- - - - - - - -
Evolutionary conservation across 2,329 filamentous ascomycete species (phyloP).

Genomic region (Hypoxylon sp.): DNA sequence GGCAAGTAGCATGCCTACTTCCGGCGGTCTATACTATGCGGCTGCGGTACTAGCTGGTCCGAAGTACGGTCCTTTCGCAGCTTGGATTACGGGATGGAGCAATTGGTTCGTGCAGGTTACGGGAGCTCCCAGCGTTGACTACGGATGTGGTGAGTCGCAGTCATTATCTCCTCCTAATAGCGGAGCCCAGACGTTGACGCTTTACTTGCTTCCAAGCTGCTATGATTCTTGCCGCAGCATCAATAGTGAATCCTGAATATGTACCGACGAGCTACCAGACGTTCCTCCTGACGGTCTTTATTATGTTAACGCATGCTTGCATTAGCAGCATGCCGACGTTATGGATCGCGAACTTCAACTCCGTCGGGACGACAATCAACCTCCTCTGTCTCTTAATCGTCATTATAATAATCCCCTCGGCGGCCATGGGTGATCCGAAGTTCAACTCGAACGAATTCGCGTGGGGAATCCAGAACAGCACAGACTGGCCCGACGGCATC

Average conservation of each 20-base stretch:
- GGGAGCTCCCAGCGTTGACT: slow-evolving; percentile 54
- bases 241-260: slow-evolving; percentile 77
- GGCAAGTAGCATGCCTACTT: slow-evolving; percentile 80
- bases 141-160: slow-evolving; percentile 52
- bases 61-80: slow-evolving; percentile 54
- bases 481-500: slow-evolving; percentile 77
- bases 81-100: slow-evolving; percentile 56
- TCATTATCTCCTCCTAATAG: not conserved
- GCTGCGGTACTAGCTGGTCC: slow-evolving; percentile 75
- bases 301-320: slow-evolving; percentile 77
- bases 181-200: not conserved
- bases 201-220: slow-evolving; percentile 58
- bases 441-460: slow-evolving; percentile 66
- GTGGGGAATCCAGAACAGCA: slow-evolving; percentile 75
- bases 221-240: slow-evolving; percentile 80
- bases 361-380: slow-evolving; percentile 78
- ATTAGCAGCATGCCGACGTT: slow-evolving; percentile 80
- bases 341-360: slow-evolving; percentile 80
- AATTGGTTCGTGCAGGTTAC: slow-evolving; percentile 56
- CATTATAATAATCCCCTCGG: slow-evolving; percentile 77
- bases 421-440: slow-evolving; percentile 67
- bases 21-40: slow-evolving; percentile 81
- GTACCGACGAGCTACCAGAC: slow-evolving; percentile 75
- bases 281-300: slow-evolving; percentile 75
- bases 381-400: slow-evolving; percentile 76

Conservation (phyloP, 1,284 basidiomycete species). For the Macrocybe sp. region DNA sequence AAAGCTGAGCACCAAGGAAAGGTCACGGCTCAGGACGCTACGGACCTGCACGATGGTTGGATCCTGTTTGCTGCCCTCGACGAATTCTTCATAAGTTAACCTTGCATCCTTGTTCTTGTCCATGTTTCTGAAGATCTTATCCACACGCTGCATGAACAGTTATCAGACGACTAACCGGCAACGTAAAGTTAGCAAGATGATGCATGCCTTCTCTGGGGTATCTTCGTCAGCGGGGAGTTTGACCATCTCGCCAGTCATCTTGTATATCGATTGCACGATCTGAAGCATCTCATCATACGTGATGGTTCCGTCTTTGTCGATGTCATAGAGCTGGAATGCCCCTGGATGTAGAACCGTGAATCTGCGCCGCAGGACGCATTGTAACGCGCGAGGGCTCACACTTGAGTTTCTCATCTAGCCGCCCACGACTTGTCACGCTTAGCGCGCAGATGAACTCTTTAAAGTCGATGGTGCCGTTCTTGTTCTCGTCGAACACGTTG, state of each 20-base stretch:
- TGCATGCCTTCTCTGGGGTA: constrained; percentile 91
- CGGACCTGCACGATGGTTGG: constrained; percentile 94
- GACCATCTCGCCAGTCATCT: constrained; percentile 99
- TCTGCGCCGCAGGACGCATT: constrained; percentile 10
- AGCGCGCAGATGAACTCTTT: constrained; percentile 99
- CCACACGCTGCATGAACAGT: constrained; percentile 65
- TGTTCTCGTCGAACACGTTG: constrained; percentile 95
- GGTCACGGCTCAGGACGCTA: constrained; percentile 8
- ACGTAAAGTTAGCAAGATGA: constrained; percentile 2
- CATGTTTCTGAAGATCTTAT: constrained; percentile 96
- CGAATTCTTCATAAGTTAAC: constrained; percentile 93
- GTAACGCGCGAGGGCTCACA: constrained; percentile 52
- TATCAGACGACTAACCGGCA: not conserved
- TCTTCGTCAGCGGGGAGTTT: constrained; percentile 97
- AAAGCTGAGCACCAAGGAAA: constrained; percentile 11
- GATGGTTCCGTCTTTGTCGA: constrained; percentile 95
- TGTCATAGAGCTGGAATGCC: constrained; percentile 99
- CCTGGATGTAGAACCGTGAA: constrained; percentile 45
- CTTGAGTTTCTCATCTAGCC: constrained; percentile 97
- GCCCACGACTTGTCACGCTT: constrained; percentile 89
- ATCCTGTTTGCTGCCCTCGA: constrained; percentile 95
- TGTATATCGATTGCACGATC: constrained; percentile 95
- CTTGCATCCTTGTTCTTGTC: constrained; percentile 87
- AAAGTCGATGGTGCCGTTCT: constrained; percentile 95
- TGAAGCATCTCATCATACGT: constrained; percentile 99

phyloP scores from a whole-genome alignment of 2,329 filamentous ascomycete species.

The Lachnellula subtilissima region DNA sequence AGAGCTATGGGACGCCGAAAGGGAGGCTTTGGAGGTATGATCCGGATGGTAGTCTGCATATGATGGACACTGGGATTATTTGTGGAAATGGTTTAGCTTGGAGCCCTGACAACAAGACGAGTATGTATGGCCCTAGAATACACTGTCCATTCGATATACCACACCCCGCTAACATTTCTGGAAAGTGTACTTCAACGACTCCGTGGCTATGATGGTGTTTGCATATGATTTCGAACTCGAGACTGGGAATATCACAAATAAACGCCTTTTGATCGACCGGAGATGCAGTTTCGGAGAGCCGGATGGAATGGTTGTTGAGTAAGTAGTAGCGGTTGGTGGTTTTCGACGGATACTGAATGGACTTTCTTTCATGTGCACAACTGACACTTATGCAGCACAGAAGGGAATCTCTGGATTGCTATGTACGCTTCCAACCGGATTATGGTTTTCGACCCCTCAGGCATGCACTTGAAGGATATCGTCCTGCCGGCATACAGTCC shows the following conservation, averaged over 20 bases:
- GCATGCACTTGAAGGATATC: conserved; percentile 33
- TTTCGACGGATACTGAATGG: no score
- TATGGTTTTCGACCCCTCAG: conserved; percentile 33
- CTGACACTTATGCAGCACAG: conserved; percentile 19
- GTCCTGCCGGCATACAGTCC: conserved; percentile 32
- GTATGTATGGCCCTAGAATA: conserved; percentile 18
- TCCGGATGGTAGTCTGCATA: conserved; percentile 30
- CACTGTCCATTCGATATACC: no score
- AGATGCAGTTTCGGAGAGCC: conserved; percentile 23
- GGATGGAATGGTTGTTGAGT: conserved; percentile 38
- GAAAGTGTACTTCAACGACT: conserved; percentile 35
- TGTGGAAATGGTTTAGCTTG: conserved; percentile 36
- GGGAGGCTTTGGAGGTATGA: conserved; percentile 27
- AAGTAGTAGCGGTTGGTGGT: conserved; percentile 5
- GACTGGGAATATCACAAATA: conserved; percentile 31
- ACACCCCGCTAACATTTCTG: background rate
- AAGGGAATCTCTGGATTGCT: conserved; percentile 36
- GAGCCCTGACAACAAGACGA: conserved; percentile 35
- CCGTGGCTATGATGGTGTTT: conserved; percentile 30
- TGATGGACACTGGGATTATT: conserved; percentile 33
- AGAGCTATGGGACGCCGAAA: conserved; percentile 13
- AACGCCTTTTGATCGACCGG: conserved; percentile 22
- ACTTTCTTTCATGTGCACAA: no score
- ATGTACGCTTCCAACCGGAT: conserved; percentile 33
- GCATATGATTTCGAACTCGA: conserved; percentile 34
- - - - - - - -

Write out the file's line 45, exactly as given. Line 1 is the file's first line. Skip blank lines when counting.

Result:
- GATGGTTCCGTCTTTGTCGA: constrained; percentile 95